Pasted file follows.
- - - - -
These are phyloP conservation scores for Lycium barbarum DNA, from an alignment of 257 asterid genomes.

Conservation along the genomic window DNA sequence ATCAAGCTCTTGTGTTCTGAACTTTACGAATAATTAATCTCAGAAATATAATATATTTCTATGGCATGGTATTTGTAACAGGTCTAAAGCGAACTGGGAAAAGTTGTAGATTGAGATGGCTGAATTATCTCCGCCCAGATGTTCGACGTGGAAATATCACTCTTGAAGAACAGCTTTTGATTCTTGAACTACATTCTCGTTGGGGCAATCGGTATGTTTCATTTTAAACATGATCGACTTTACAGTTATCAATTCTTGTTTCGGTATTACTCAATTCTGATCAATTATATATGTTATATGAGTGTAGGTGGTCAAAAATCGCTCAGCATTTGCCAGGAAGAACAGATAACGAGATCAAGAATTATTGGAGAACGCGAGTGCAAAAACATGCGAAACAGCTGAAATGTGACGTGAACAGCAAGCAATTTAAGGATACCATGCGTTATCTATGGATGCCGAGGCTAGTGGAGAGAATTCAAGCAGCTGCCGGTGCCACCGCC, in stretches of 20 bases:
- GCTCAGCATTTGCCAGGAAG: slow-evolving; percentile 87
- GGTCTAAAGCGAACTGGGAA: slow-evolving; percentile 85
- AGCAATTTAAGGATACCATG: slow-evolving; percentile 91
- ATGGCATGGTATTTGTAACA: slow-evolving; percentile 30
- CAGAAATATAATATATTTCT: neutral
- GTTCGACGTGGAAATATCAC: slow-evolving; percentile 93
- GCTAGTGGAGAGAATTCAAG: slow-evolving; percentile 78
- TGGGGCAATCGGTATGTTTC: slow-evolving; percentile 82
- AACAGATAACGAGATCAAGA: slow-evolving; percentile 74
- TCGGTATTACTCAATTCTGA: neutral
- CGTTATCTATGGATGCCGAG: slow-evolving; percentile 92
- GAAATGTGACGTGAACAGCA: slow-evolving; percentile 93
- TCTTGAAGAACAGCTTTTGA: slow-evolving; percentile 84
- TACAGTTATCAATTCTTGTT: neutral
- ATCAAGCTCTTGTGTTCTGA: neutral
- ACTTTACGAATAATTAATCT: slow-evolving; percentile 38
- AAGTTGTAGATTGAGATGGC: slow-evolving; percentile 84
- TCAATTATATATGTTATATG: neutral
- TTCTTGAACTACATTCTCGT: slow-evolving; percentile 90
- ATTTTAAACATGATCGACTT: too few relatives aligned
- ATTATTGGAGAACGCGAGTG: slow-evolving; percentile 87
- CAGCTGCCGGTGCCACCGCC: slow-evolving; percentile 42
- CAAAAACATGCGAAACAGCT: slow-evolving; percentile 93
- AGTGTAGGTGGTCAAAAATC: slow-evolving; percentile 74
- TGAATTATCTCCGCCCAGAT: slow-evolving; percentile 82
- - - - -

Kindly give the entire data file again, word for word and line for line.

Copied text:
These are phyloP conservation scores for Lycium barbarum DNA, from an alignment of 257 asterid genomes.

Conservation along the genomic window DNA sequence ATCAAGCTCTTGTGTTCTGAACTTTACGAATAATTAATCTCAGAAATATAATATATTTCTATGGCATGGTATTTGTAACAGGTCTAAAGCGAACTGGGAAAAGTTGTAGATTGAGATGGCTGAATTATCTCCGCCCAGATGTTCGACGTGGAAATATCACTCTTGAAGAACAGCTTTTGATTCTTGAACTACATTCTCGTTGGGGCAATCGGTATGTTTCATTTTAAACATGATCGACTTTACAGTTATCAATTCTTGTTTCGGTATTACTCAATTCTGATCAATTATATATGTTATATGAGTGTAGGTGGTCAAAAATCGCTCAGCATTTGCCAGGAAGAACAGATAACGAGATCAAGAATTATTGGAGAACGCGAGTGCAAAAACATGCGAAACAGCTGAAATGTGACGTGAACAGCAAGCAATTTAAGGATACCATGCGTTATCTATGGATGCCGAGGCTAGTGGAGAGAATTCAAGCAGCTGCCGGTGCCACCGCC, in stretches of 20 bases:
- GCTCAGCATTTGCCAGGAAG: slow-evolving; percentile 87
- GGTCTAAAGCGAACTGGGAA: slow-evolving; percentile 85
- AGCAATTTAAGGATACCATG: slow-evolving; percentile 91
- ATGGCATGGTATTTGTAACA: slow-evolving; percentile 30
- CAGAAATATAATATATTTCT: neutral
- GTTCGACGTGGAAATATCAC: slow-evolving; percentile 93
- GCTAGTGGAGAGAATTCAAG: slow-evolving; percentile 78
- TGGGGCAATCGGTATGTTTC: slow-evolving; percentile 82
- AACAGATAACGAGATCAAGA: slow-evolving; percentile 74
- TCGGTATTACTCAATTCTGA: neutral
- CGTTATCTATGGATGCCGAG: slow-evolving; percentile 92
- GAAATGTGACGTGAACAGCA: slow-evolving; percentile 93
- TCTTGAAGAACAGCTTTTGA: slow-evolving; percentile 84
- TACAGTTATCAATTCTTGTT: neutral
- ATCAAGCTCTTGTGTTCTGA: neutral
- ACTTTACGAATAATTAATCT: slow-evolving; percentile 38
- AAGTTGTAGATTGAGATGGC: slow-evolving; percentile 84
- TCAATTATATATGTTATATG: neutral
- TTCTTGAACTACATTCTCGT: slow-evolving; percentile 90
- ATTTTAAACATGATCGACTT: too few relatives aligned
- ATTATTGGAGAACGCGAGTG: slow-evolving; percentile 87
- CAGCTGCCGGTGCCACCGCC: slow-evolving; percentile 42
- CAAAAACATGCGAAACAGCT: slow-evolving; percentile 93
- AGTGTAGGTGGTCAAAAATC: slow-evolving; percentile 74
- TGAATTATCTCCGCCCAGAT: slow-evolving; percentile 82